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Father James Keiter, center back, gathers Jan. 6 for a photo with other local participants – who just happen to be members of his extended family – at this year’s SEEK conference in Indianapolis. In the front row from left are Taylor Fischer, Adel Fischer, Ericka (Fischer) Schroerlucke, Ryan Schroerlucke and Justine Fischer. Back row: Zach Fischer, Alex Fischer, Father Keiter, Michael Fischer and Cody Fischer.  Not pictured is Danny Fischer. COURTESY PHOTO

SEEK conference instills hope in local Catholics

Hope is rising in northern Cedar County: hope for the future of the church, hope that the Holy Spirit is alive and active in the midst of recent turmoil, hope inspired by the faith of young people.

Priests and laity alike expressed this hope at SEEK2019, a conference sponsored by the Denver-based Fellowship of Catholic University Students (FOCUS), in Indianapolis Jan. 3-7.

Founded in 1998, the group’s mission is to nurture the Catholic faith among college students. It currently has nearly 700 missionaries serving on 153 college campuses in 42 states and five international locations. FOCUS holds a SEEK conference every two years.

This year’s event attracted about 17,000 people – mostly college students – for five days of daily liturgies, adoration, reconciliation, presentations by gifted speakers and opportunities for fun and fellowship.

Full buses travelled from the University of Nebraska at Omaha, Wayne State College and northern Cedar County, carrying participants from the Archdiocese of Omaha.

“People are used to FOCUS ministering on college campuses, but may not know they serve parishes as well,” said Calvin Mueller, a former FOCUS missionary who helped organize the groups from rural parts of the archdiocese.

“At the heart of FOCUS is the desire to remind people what it means to be Catholic, that we are made for relationship with God and relationship with each other,” he said.

Mueller is now the rural parish evangelization coordinator for the archdiocese, and provides support for parishes in rural areas as they seek to live out the archdiocesan pastoral vision: “One church: encountering Jesus, equipping disciples, living mercy.”

Father James Keiter is pastor of All Saints Parish in northern Cedar County, which comprises three church campuses following a consolidation a year ago. He brought a group to SEEK2019 as a way of engaging them in the pastoral vision as it needs to be lived in his parish.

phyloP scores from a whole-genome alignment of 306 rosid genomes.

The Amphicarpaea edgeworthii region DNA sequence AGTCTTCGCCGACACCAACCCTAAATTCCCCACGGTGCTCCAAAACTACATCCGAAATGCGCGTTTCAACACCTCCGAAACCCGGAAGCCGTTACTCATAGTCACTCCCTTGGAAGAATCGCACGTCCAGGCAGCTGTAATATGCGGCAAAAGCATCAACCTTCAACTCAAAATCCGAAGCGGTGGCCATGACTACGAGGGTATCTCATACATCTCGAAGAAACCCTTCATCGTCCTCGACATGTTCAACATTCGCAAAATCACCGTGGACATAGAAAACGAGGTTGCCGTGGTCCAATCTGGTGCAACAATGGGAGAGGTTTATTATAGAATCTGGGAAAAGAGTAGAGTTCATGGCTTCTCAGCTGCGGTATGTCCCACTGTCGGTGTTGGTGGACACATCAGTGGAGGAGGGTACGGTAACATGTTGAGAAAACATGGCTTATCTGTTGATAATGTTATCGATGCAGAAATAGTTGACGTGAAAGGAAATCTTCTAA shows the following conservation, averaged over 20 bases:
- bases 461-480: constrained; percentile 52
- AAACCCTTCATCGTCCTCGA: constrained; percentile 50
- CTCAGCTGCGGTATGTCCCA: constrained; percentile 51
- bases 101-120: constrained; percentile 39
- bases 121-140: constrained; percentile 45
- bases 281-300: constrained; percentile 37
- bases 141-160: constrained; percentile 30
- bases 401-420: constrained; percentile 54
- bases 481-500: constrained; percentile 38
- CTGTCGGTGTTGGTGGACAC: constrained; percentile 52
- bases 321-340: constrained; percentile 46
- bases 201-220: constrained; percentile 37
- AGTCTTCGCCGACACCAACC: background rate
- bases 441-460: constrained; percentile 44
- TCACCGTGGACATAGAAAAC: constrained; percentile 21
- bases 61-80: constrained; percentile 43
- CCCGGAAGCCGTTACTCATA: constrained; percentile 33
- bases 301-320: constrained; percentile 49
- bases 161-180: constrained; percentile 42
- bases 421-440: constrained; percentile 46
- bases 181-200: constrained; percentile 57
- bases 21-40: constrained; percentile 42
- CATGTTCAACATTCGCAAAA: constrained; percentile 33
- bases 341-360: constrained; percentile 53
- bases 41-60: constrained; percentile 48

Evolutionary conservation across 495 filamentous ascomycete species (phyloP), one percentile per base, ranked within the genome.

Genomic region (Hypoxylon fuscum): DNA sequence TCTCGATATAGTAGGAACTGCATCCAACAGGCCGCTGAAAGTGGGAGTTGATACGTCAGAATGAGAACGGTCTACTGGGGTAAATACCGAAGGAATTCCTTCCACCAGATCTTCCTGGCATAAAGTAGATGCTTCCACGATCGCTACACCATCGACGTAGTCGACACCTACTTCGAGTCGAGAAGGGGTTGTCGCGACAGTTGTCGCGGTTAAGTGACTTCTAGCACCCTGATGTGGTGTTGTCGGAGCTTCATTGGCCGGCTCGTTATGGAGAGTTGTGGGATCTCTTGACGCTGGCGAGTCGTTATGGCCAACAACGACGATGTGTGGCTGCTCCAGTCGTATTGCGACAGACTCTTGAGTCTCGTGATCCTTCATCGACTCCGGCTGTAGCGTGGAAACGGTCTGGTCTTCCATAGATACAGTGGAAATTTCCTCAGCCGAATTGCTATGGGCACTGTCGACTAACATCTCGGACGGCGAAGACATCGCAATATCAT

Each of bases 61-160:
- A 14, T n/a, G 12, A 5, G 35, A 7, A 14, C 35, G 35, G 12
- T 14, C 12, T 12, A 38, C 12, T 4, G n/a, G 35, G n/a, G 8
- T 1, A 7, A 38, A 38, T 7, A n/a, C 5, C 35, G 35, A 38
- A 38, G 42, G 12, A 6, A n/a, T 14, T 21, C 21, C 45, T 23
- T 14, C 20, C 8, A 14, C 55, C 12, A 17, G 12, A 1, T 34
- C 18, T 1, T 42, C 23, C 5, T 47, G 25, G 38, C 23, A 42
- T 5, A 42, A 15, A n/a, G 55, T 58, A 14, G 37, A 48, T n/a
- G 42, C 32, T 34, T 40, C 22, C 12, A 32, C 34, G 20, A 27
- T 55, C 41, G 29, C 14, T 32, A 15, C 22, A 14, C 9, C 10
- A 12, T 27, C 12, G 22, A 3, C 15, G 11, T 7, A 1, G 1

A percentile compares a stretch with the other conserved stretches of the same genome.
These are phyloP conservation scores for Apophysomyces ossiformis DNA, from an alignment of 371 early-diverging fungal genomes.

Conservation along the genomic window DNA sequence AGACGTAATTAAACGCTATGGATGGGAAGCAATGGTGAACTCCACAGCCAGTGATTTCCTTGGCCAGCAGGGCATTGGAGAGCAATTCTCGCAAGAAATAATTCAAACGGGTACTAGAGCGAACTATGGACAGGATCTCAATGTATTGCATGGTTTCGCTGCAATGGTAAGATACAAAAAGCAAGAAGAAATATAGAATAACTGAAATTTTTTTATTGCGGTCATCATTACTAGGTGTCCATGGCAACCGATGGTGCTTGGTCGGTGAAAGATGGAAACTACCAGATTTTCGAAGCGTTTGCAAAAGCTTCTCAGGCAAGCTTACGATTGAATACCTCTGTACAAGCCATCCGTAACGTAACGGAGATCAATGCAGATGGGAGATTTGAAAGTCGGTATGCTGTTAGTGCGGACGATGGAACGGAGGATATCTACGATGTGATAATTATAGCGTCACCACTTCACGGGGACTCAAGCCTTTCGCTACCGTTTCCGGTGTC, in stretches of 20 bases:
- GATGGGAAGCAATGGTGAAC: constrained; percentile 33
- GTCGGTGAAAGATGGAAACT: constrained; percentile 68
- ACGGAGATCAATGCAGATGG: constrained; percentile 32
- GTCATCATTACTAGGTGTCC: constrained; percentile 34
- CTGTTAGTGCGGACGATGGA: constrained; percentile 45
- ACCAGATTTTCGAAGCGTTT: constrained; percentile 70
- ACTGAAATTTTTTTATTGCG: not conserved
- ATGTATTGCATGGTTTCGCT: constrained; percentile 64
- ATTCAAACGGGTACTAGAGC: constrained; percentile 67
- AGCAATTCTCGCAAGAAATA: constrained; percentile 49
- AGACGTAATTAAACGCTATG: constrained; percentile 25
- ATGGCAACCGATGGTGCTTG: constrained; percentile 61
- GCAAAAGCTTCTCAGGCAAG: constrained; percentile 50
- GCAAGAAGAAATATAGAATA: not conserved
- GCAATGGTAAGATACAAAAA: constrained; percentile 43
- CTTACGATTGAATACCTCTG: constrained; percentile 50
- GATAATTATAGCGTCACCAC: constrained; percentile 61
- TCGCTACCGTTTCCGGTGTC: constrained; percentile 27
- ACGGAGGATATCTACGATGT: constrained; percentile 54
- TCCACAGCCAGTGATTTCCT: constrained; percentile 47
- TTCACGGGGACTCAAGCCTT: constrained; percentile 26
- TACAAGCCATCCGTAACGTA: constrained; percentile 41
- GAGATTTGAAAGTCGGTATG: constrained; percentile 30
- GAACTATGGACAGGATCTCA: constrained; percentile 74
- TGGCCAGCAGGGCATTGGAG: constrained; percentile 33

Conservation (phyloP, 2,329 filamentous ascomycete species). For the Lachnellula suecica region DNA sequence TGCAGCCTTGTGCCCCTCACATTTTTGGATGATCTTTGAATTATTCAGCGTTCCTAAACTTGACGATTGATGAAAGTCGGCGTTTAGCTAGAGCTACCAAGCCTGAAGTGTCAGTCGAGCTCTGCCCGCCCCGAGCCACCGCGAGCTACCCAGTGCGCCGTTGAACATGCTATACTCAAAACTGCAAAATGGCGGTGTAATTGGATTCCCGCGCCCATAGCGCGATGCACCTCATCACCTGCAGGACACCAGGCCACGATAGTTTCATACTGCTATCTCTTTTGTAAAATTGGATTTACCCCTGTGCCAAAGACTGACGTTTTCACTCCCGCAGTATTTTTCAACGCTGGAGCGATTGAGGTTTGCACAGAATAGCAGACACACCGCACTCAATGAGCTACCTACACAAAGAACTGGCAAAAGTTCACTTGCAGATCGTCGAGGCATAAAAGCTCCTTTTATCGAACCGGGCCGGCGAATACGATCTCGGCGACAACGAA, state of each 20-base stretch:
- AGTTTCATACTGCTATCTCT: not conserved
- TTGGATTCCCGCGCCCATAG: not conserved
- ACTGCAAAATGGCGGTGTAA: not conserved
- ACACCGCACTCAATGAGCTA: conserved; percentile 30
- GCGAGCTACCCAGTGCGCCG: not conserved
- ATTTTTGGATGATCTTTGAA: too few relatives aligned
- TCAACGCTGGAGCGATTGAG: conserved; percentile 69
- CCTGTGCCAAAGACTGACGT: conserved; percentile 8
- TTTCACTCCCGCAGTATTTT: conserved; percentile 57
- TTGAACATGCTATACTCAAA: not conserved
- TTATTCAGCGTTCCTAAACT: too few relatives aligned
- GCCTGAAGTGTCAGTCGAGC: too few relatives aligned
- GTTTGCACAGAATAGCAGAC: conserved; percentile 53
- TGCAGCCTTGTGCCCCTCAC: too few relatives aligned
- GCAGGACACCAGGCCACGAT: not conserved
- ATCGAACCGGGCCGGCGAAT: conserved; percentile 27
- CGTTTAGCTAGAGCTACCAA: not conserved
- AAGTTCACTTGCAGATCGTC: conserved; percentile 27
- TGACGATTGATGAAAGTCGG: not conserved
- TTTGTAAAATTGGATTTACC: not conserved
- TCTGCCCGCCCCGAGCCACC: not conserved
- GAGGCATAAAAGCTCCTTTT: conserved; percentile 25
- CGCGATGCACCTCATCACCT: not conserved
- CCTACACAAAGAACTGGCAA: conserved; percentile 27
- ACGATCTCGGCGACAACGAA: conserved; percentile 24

“The hardest part of our pastoral vision is the very beginning, one church,” he said.  “In northern Cedar County, we really have to walk the walk as we bring three campuses into ‘one church.’  While protecting the intimate identity people have with each particular church building where they have been baptized, confirmed, married, and buried family members, we need to recognize that we have to change the paradigm of parish administration because we don’t have enough priests.”

“Our focus needs to be walking with people as they encounter Jesus, and equipping them to walk with others,” he said.

Father Keiter, who also is administrator of West Catholic School in Fordyce, was confident the SEEK conference would be a powerful experience for the people in his group. “I knew that it would light a fire that would almost be unquenchable,” he said. “I wanted our parish and teachers to experience it.”

One of Father Keiter’s parishioners who reported such an experience was Tom Weibelhaus, who attends All Saints with his wife Ruth and five children. He went to SEEK with his two sons.

“I can say that it was the best experience that I have had as a father, to watch my sons go to the collegiate side while I attended the lifelong learning track, to meet up for lunches and talk about what we had each experienced,” he said.

Weibelhaus was looking forward to implementing some of the conference ideas at the parish.

“When our kids come home from FOCUS at college and all that activity, they have nothing in our parishes to keep them connected with that faith life,” he said. “This conference provided us with tools to do just that.”

Father Owen Korte, pastor of Holy Trinity Parish in Hartington, was amazed by the sheer number of young people full of excitement for their faith.

“In the context of what we have experienced in the church, being in the atmosphere with 17,000 kids who took five days for their faith, this was proof the Holy Spirit continues to work in the church and is not giving up on us,” he said. “This was incontrovertible evidence that God has not abandoned us.”

A powerful moment for Father Korte was the arrival of the travelling relic of St. John Vianney’s heart.

“The relic was first brought to the room where the priests were vesting,” he said. “That was powerful to have the relic of St. John Vianney, the patron of parish priests, present with 350 priests.”

It was also powerful for one of Father Korte’s parishioners, Adel Fischer.  Adel and her husband, Michael, attended SEEK with four of their six children.

“St. John Vianney is one of my favorite saints and to see that relic with 350 priests there, I just started crying,” she said. “I could feel the Holy Spirit all around during the whole conference.”

Tara Loecker was another All Saints parishioner who attended the conference. Father Keiter said her Facebook post on the event summarizes well the experiences of many in the group.

“I have been asked about 200 times how my experience in Indianapolis was,” she wrote.  “However, I haven’t really found the words to truly describe the impact. It was inspirational, educational and gave me hope. I learned to stop fearing, but instead start being open to letting God give me the love I need and to use me how he sees best. Continuing to grow in my faith will not be something I regret, but not sharing with others what sets me on fire would be a shame.”

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